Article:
My initial understanding of Cohort 21 was that a group of like-minded teachers from around the province gather, while each person creates a final project for the year. Turns out that was completely right. I ultimately decided to join after speaking with other teachers who participated in this experience and they only had good things to say about it, so why wouldn’t I take up that kind of an opportunity? With regards to my goals for the year, they don’t truly change drastically from year-to-year, but what I would like to see for myself would be maximizing the use of technology and multi-media resources in my classroom, something I already do, but of which I just don’t feel I do enough.
The Eisenhower Matrix was incredibly challenging for me, especially the “not important” categories. I believe that as teachers, we naturally feel like (or perhaps are made to feel like) everything is important. Just sitting on that thought for a few moments as we sat before the Biowall threw me for a loop. I looked around at everyone writing and thought, isn’t it all important?! What am I missing? The longer I spent in that thought, the clearer it became that thinking this way has likely gotten in my way of getting much more done. In my reflection, I came to fill in those boxes, and it was something of a relief to see thoughts I’ve had countless times – but never organized – laid out for me.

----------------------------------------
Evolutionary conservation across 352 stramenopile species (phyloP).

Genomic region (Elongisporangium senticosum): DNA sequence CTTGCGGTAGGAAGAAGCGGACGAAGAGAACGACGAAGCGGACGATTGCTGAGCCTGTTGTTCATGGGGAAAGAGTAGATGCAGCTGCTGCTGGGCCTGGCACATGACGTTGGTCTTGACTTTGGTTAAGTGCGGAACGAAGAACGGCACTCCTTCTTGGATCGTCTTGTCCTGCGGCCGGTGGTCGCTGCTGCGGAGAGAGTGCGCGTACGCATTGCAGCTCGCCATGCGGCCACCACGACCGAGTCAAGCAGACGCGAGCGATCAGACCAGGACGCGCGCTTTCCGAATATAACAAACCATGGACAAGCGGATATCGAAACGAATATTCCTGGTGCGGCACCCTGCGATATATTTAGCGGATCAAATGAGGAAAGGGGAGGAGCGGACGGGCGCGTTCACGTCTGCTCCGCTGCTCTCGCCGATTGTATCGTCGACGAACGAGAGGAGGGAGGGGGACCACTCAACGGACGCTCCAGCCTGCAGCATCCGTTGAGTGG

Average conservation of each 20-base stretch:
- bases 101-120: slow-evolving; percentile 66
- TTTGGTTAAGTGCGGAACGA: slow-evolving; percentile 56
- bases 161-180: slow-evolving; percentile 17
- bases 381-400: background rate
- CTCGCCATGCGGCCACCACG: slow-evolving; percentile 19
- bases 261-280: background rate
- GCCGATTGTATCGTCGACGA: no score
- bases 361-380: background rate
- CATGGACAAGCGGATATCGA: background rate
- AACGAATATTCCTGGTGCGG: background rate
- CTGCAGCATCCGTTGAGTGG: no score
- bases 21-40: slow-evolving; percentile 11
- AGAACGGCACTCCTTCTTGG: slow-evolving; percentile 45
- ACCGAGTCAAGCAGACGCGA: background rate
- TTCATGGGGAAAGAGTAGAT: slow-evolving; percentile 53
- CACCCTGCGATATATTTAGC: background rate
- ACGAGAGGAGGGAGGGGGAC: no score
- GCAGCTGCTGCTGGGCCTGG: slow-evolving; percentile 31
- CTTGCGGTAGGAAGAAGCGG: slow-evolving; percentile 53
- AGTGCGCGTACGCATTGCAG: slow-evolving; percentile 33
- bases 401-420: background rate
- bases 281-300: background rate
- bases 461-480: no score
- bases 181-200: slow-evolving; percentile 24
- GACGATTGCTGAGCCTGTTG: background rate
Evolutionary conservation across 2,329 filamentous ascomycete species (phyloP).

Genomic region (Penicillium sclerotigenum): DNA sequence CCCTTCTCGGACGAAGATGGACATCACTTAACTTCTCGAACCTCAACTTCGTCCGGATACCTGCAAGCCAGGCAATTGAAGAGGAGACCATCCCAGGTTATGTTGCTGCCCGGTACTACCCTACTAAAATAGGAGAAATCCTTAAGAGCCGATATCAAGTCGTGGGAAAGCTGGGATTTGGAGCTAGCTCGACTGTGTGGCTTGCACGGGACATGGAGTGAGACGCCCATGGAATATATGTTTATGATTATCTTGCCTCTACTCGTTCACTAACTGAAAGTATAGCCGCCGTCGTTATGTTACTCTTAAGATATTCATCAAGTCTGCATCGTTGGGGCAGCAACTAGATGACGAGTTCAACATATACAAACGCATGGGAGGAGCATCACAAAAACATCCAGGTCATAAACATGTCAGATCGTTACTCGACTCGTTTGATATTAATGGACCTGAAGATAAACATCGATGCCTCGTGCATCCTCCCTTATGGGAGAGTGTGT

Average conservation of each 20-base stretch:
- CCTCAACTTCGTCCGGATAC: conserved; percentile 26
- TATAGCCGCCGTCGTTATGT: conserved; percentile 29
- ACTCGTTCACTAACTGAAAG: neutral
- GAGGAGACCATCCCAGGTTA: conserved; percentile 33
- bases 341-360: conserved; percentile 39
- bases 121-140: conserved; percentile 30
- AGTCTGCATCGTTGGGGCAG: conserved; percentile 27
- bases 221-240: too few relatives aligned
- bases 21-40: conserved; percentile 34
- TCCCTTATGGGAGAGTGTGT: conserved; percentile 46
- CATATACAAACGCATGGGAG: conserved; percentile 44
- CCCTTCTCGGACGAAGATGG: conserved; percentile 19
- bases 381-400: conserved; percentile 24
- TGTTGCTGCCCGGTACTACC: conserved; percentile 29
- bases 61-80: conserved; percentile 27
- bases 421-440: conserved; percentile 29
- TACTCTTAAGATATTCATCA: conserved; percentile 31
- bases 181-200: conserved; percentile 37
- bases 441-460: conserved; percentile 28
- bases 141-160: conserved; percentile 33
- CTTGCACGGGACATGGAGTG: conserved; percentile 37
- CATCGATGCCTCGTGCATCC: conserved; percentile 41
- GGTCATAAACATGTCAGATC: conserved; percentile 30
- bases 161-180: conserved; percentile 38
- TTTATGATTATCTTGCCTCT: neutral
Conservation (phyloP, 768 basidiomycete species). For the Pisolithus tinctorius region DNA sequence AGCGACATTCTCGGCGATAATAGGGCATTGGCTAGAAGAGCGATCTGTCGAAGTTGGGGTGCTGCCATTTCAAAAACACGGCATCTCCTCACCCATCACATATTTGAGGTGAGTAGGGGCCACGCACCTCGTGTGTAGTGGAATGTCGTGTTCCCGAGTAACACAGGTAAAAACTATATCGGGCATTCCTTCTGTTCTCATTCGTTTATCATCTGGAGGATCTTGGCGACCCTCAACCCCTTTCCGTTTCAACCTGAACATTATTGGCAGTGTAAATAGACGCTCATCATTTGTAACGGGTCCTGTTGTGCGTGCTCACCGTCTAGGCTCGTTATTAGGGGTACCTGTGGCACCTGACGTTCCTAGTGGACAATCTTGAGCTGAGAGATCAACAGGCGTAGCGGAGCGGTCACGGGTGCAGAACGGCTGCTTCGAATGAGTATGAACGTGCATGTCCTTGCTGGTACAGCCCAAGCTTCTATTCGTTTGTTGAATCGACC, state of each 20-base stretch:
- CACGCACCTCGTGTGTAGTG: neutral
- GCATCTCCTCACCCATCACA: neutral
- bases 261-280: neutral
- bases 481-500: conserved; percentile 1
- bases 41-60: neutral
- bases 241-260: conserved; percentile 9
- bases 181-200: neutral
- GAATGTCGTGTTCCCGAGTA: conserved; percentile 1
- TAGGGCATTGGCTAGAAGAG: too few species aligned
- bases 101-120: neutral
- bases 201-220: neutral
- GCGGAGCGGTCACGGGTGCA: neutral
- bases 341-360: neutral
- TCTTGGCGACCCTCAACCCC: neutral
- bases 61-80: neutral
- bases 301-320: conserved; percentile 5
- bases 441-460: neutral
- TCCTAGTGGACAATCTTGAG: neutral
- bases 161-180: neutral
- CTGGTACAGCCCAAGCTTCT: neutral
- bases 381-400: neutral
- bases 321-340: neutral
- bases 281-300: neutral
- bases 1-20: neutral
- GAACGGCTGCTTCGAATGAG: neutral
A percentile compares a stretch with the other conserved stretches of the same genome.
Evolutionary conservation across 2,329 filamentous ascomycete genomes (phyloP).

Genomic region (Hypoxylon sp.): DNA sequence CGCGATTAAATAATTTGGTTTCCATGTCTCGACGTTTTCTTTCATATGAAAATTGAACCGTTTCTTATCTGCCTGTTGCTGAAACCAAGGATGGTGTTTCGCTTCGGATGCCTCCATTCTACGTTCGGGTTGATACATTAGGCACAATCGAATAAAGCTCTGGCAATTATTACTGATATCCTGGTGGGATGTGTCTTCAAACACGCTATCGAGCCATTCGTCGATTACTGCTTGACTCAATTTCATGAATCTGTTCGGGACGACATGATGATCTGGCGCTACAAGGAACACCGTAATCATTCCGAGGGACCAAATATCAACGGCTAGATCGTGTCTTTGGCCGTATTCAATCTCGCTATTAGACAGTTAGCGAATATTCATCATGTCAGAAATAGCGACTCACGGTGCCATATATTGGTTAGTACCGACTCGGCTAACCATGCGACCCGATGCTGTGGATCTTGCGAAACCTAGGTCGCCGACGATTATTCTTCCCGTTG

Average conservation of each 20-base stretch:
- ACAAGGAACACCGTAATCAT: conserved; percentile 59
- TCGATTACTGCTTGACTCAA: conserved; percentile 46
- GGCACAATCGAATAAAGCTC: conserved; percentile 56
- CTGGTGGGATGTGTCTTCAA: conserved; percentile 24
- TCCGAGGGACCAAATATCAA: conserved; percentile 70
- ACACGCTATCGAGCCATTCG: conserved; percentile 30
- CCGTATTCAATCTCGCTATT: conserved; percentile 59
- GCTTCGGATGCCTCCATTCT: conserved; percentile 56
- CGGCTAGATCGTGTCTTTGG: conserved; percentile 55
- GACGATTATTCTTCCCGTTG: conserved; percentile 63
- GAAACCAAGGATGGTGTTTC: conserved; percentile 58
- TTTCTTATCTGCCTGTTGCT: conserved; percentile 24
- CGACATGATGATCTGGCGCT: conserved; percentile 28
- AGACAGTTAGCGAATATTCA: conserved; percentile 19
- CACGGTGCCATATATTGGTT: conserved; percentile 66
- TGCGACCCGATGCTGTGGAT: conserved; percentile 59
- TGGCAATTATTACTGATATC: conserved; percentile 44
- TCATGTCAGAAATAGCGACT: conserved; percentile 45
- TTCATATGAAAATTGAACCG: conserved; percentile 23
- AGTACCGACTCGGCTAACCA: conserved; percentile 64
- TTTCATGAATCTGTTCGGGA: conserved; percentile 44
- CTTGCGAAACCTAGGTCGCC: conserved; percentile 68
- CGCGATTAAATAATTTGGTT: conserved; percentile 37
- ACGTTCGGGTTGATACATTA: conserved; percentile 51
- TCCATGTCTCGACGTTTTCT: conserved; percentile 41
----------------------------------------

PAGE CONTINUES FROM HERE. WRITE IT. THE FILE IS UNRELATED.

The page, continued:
Interestingly enough, my goal for this year and my “important but not urgent” piece both revolve around expanding the resources I use in my classroom. When we already have our lessons, our materials, our activities, and they’ve worked well in the past, the sense of urgency to update and revamp our resources can cause it to fall by the wayside. Things like use of new audio clips and videos, new texts, adding new vocabulary to the décor of my classroom – these are all things I believe are incredibly important but simply aren’t urgent because what I have has been great.
Leading Change Through Wellbeing – the strand that caught my eye quickest. This is not an easy task to incorporate into the classroom with regards to content, but it is something I still believe is vital and that my school practices well. Villanova meets in small groups every Wednesday morning for an advisor period, during which we discuss topics surrounding wellbeing, conduct reflective activities, and work together to better understand ways of thinking and seeing the world. This is an incredibly important part of working with young people. I look forward to these periods and it’s clear the students do as well. As this tradition continues to thrive in my school, I’d like to know how this practice can be further developed, hear what other schools might be doing, and learn how this can be practiced outside the classroom as well.